Why So Many Young Adults Leave Church…and What We Can Do

blog - young people leavingThe Issue

My congregation started a new Bible Study this week based on Dr. Timothy Keller’s The Prodigal God. If you haven’t read it, I won’t steal all his thunder, just mention that it falls into that must read category, particularly for Christians who were raised in a Christian church. It’s a brilliant exposition on arguably Jesus’ most famous parable – often called The Prodigal Son. But herein lies the problem. Translators have put the heading into your Bibles calling this The Prodigal (or Lost) Son. But Jesus actually intends for this parable to be a lesson as much or more for the Pharisees and teachers of the law rather than for the sinners and tax collectors. You’ll notice Jesus actually starts the parable by saying, “There was a man who had TWO sons.” (Luke 15:11)

Culturally speaking, highly religious and conservative people have generally seen one group of people as those who are ruining the world – those who take away God’s Commands – the “Younger Brothers” if you will. And that’s essentially how sin has come to be defined in many churches, i.e. disobedience to God’s commands.

Certainly, ignoring God’s clear moral will is indeed a form of sin. And all sin drives us away from God (Isaiah 59:2). But disobedience is not the only way to be far from God. Another way to separate yourself from God is by assuming you are close to God due to your obedience, your moral conformity. This is the mistake of “Elder Brothers.” In other words, any attempt to experience “salvation” apart from Jesus – whether it be through your own licentious self-indulgence OR your performance-based self-righteousness – it’s all sin.

The reality is that for many, many years, churches have been full of elder brother types. And very few church leaders have called them/us out to repentance on it. These individuals are often pillars of the the community, ultra regular in church activities, and perhaps even large financial contributors. But self-righteousness is one of the most deadly sins, because the self-righteous individual is blind to his own distance from God. At least the immoral, debaucherous person recognizes how imperfect he  is, and therefore, in a sense, is actually more in touch with spiritual reality than the moralist, who thinks he has drawn close to God on his own.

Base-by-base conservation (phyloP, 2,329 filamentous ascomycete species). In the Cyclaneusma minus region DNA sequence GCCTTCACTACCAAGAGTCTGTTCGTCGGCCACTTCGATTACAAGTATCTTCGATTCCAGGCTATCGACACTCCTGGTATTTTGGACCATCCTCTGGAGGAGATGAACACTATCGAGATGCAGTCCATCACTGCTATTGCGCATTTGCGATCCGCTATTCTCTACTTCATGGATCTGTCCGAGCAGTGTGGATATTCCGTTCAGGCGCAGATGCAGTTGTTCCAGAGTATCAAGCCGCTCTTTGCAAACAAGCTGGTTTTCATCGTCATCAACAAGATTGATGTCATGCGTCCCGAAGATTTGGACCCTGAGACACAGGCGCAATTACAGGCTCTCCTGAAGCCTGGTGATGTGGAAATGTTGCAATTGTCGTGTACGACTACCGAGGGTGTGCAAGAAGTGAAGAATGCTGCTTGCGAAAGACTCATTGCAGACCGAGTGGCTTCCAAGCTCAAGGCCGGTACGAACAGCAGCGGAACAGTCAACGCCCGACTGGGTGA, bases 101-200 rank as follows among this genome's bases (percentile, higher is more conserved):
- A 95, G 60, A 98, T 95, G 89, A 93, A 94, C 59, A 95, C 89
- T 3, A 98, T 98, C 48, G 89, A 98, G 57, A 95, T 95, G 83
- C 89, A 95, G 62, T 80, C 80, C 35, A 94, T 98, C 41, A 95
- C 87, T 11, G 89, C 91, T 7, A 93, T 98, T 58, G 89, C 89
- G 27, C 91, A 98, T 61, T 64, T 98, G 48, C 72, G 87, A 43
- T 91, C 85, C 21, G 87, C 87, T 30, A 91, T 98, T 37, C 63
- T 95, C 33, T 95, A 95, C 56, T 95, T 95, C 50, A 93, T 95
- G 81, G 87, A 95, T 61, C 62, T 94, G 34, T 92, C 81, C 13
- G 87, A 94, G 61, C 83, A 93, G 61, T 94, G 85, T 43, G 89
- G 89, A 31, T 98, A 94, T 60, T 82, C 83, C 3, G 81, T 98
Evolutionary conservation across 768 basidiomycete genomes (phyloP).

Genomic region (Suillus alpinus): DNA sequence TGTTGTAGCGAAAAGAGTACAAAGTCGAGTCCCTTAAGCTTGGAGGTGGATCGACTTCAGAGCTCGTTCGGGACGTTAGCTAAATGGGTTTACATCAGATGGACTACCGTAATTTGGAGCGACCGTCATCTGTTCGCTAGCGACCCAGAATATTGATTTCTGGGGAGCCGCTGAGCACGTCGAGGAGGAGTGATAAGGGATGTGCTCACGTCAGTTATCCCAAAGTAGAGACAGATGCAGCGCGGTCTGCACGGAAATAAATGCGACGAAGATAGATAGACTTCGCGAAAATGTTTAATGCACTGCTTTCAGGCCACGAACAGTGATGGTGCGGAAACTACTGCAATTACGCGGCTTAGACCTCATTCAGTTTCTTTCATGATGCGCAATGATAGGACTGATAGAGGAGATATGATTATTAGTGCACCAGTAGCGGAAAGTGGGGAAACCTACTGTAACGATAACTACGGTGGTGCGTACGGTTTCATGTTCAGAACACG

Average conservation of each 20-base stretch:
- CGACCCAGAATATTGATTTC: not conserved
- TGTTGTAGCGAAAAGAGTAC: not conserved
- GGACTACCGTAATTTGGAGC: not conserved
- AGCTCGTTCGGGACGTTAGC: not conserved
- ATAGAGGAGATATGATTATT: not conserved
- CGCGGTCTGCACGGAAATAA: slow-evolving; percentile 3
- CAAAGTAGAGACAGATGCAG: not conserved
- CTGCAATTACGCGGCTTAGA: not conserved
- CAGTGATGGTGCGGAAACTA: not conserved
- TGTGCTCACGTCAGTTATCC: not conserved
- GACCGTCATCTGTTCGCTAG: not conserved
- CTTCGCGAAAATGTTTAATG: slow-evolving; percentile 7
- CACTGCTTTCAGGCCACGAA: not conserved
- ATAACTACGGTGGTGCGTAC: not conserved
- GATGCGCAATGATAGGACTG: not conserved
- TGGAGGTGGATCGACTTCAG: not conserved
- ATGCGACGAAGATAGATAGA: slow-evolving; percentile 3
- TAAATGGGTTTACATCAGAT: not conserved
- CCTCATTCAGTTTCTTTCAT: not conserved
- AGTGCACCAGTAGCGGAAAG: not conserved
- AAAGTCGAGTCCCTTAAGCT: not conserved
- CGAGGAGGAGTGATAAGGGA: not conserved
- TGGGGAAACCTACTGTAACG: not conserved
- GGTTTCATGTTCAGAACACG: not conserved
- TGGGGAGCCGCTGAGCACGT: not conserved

So….if you don’t consistently call out elder brothers on their self-righteous attitudes for a  number of generations in the church (or at least to the degree that you call out younger brothers), what do you get? In many cases, you may get a “church” that is perhaps permeated by an elder brother attitude. Or, as Keller insightfully suggests, “If the preaching of our ministers and the practice of our parishoners do not have the same effect on people that Jesus had, then we must not be declaring the same message that Jesus did. If our churches aren’t appealing to younger brothers, they must be more full of elder brothers than we’d like to think.” (The Prodigal God, pgs. 18-19)

I think that’s what I see young people reacting to today. One study I read recently on barna.org suggested that about 60 percent of young people who were active in church as teenagers failed to translate that into an active spiritual commitment during their early adulthood. The general elder brother assessment of that which I’ve heard is that “the time will come when people will not put up with sound doctrine. Instead, to suit their own desires, they will gather around them a great number of teachers to say what their itching ears want to hear.” (2 Tim. 4:3) Well, that’s a possibility. But what I’m suggesting is, as the Church, let’s make sure that what young people are rejecting is the gospel itself, and not elder brother behavior.